For a long time, pirate site blocking was regarded as a topic most U.S. politicians would rather avoid.
This stance was a remnant of the SOPA defeat, which drove copyright holders to focus on blocking efforts in other countries instead, with success.
Those challenging times are now more than a decade old, and momentum is shifting. After more than forty countries around the world instituted site-blocking measures, including in Canada, U.S. lawmakers may be more receptive to revisiting this topic.
Future Anti-Piracy Strategies
An ideal opportunity to discuss the site-blocking potential arrived earlier this year when the U.S. Government’s Patent and Trademark Office (USPTO) launched a consultation to discuss future anti-piracy and counterfeiting strategies.
Several stakeholders submitted their comments this week and while the responses cover a wide range of issues, site blocking is mentioned repeatedly.
Technically, it is already possible for rightsholders to request blocking injunctions, and that has happened in the past. However, the text of the law is not entirely clear on whether ISPs have to be held liable or not. That further complicates the issue.
Ideally, rightsholders would like to change the legal framework in the United States to allow for so-called ‘no fault’ injunctions on home turf. Supporters argue that, with proper judicial oversight, courts should be able to instruct Internet providers to block foreign pirate sites, without holding intermediaries liable.
Piracy: An Existential Threat
Creative Future is one of the most vocal proponents of site blocking. The group represents hundreds of companies and organizations, as well as 300,000 individuals who work in the creative industry. According to CEO Ruth Vitale, piracy is an existential threat to the livelihood of these people.
“Our nation’s creative economy, the world’s best, continues to be under siege by digital piracy despite the almost universal availability of our work in the legitimate digital marketplace,” Vitale writes.
Concerns about piracy are nothing new but the fact that the U.S. harbors the most pirates worldwide and lacks simple and effective tools to combat known pirate sites, is a real issue.
“To make matters worse, most piracy that is consumed in the United States is coming from territories beyond the reach of U.S. law enforcement. What is as incomprehensible? The fact that there are commonsense measures in place around the world that have proven to be effective anti-piracy tools in situations like this, but that are not available here at home.”
Court-ordered site-blocking injunctions are the most obvious tool, according to Vitale, who mentions that these have proven to be effective in other parts of the world.
“Such site blocking has proven to be an effective remedy against piracy in the more than 40 countries that have implemented court-adjudicated site blocking – including western democracies like Canada and the UK,” she notes.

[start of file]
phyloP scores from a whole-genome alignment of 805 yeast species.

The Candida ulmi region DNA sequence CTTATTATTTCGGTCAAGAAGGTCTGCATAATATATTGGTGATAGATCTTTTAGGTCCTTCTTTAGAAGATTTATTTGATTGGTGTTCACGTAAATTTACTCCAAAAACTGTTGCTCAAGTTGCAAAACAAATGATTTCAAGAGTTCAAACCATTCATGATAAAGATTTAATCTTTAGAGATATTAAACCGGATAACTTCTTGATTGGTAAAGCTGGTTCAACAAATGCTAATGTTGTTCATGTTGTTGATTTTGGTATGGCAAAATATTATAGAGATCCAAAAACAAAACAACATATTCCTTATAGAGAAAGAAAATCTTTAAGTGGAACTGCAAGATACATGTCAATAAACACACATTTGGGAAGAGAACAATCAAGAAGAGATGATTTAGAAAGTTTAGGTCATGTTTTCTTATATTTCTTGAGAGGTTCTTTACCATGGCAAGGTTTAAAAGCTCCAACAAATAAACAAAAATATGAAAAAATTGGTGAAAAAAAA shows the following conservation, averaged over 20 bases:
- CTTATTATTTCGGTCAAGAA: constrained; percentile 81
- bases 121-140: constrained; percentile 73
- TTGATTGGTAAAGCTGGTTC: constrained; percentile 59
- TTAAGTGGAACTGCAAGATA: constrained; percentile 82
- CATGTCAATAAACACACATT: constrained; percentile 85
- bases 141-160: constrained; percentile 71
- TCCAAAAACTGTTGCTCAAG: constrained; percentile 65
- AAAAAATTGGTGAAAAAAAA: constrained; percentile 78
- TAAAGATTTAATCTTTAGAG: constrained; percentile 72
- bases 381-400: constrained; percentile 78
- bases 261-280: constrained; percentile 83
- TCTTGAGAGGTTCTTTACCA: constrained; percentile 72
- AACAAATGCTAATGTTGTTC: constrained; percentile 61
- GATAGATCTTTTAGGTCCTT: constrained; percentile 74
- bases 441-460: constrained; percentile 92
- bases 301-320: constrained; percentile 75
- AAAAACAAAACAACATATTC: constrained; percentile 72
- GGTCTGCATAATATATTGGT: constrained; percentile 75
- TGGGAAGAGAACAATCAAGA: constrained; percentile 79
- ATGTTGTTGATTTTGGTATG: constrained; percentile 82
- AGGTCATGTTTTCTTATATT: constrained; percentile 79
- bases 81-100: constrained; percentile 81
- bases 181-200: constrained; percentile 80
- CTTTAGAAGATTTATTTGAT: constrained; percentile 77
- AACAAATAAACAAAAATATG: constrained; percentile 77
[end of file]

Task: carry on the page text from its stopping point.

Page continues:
Site Blocking: A Game-Changer
The submission reads as a personal plea but also cites various studies and statistics to argue in favor of blocking. This includes academic research which found that, if done right, blocking injunctions can trigger some pirates to pay for additional legal subscriptions.
With dozens of millions of pirates in the United States, this translates into significant revenues; that could be a potential game changer.
“This kind of shift away from illegal pirate sites and toward the legal marketplace could be a game-changer not only for America’s film and television industry and its 2.4 million workers, but for all Americans,” Vitale writes.
Creative Future is well aware of the site-blocking concerns voiced by opponents. This includes the concern that overblocking can restrict freedom of expression.
While we have seen serious but isolated incidents in other countries, Vitale believes that these “outdated arguments” shouldn’t stop Congress from seriously considering site-blocking.
Publishers Push Site-Blocking
Creative Future is not the only organization urging the Government to consider site-blocking legislation. The Association of American Publishers (AAP) requests the same.
AAP has two main legislative suggestions. The first is to implement a takedown-staydown policy, to ensure that content isn’t reuploaded on platforms once it’s removed. The second is site-blocking.
“Website blocking works to disrupt piracy or large-scale copyright infringement occurring on or facilitated by blatant pirate sites located in foreign jurisdictions,” AAP writes.
The publishers stress that thousands of domains have been blocked in dozens of countries around the world, but not in the US. While the association admits that it’s no “silver bullet to cure all online piracy ills,” it will help to combat the problem.
“This remedy has already proven effective in multiple jurisdictions around the world, and a similar remedy should be adopted in the United States,” AAP writes.
This isn’t the first time that rightsholders have urged U.S. rightsholders to consider site blocking. Thus far, no concrete plans have surfaced, but there is some movement in the Capitol.
US Senator Thom Tillis previously asked the public to share their views on site blocking. This triggered unanimous support from the Motion Picture Association, but there was plenty of opposition too, as always.